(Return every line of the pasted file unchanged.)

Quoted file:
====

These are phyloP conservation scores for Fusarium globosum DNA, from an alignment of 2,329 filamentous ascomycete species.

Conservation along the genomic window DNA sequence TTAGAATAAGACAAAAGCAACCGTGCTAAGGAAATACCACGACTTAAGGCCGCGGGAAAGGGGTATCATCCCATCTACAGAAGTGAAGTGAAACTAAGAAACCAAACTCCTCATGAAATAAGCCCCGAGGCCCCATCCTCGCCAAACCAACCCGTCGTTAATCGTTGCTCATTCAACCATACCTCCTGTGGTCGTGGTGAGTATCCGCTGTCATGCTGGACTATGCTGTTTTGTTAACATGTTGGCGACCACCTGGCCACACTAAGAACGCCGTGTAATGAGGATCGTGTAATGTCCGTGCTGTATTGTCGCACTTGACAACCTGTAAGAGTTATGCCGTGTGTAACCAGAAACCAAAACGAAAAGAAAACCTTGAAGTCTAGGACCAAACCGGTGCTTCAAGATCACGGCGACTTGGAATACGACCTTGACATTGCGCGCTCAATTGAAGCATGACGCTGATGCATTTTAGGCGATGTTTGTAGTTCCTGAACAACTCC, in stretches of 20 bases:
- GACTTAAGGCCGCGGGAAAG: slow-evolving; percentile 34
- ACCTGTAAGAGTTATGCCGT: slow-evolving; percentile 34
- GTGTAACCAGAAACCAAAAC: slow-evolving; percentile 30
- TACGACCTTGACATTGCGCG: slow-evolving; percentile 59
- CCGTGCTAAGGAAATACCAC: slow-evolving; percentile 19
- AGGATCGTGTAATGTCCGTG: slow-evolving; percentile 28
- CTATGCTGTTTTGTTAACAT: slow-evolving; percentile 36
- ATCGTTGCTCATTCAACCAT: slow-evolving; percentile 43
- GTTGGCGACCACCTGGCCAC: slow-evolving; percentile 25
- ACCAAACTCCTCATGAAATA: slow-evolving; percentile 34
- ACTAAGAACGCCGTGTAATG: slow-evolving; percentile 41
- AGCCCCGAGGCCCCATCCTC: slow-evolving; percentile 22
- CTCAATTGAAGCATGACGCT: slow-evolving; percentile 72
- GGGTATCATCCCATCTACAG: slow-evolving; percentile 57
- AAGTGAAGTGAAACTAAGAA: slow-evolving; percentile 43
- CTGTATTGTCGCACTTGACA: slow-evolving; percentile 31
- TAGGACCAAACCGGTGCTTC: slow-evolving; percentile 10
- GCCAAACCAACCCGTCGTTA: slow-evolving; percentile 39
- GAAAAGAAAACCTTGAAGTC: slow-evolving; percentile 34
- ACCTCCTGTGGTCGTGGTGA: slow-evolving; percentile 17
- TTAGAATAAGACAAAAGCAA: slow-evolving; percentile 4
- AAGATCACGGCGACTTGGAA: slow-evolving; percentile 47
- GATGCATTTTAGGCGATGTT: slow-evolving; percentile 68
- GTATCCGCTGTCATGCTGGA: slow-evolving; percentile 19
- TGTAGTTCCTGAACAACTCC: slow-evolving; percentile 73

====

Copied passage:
These are phyloP conservation scores for Fusarium globosum DNA, from an alignment of 2,329 filamentous ascomycete species.

Conservation along the genomic window DNA sequence TTAGAATAAGACAAAAGCAACCGTGCTAAGGAAATACCACGACTTAAGGCCGCGGGAAAGGGGTATCATCCCATCTACAGAAGTGAAGTGAAACTAAGAAACCAAACTCCTCATGAAATAAGCCCCGAGGCCCCATCCTCGCCAAACCAACCCGTCGTTAATCGTTGCTCATTCAACCATACCTCCTGTGGTCGTGGTGAGTATCCGCTGTCATGCTGGACTATGCTGTTTTGTTAACATGTTGGCGACCACCTGGCCACACTAAGAACGCCGTGTAATGAGGATCGTGTAATGTCCGTGCTGTATTGTCGCACTTGACAACCTGTAAGAGTTATGCCGTGTGTAACCAGAAACCAAAACGAAAAGAAAACCTTGAAGTCTAGGACCAAACCGGTGCTTCAAGATCACGGCGACTTGGAATACGACCTTGACATTGCGCGCTCAATTGAAGCATGACGCTGATGCATTTTAGGCGATGTTTGTAGTTCCTGAACAACTCC, in stretches of 20 bases:
- GACTTAAGGCCGCGGGAAAG: slow-evolving; percentile 34
- ACCTGTAAGAGTTATGCCGT: slow-evolving; percentile 34
- GTGTAACCAGAAACCAAAAC: slow-evolving; percentile 30
- TACGACCTTGACATTGCGCG: slow-evolving; percentile 59
- CCGTGCTAAGGAAATACCAC: slow-evolving; percentile 19
- AGGATCGTGTAATGTCCGTG: slow-evolving; percentile 28
- CTATGCTGTTTTGTTAACAT: slow-evolving; percentile 36
- ATCGTTGCTCATTCAACCAT: slow-evolving; percentile 43
- GTTGGCGACCACCTGGCCAC: slow-evolving; percentile 25
- ACCAAACTCCTCATGAAATA: slow-evolving; percentile 34
- ACTAAGAACGCCGTGTAATG: slow-evolving; percentile 41
- AGCCCCGAGGCCCCATCCTC: slow-evolving; percentile 22
- CTCAATTGAAGCATGACGCT: slow-evolving; percentile 72
- GGGTATCATCCCATCTACAG: slow-evolving; percentile 57
- AAGTGAAGTGAAACTAAGAA: slow-evolving; percentile 43
- CTGTATTGTCGCACTTGACA: slow-evolving; percentile 31
- TAGGACCAAACCGGTGCTTC: slow-evolving; percentile 10
- GCCAAACCAACCCGTCGTTA: slow-evolving; percentile 39
- GAAAAGAAAACCTTGAAGTC: slow-evolving; percentile 34
- ACCTCCTGTGGTCGTGGTGA: slow-evolving; percentile 17
- TTAGAATAAGACAAAAGCAA: slow-evolving; percentile 4
- AAGATCACGGCGACTTGGAA: slow-evolving; percentile 47
- GATGCATTTTAGGCGATGTT: slow-evolving; percentile 68
- GTATCCGCTGTCATGCTGGA: slow-evolving; percentile 19
- TGTAGTTCCTGAACAACTCC: slow-evolving; percentile 73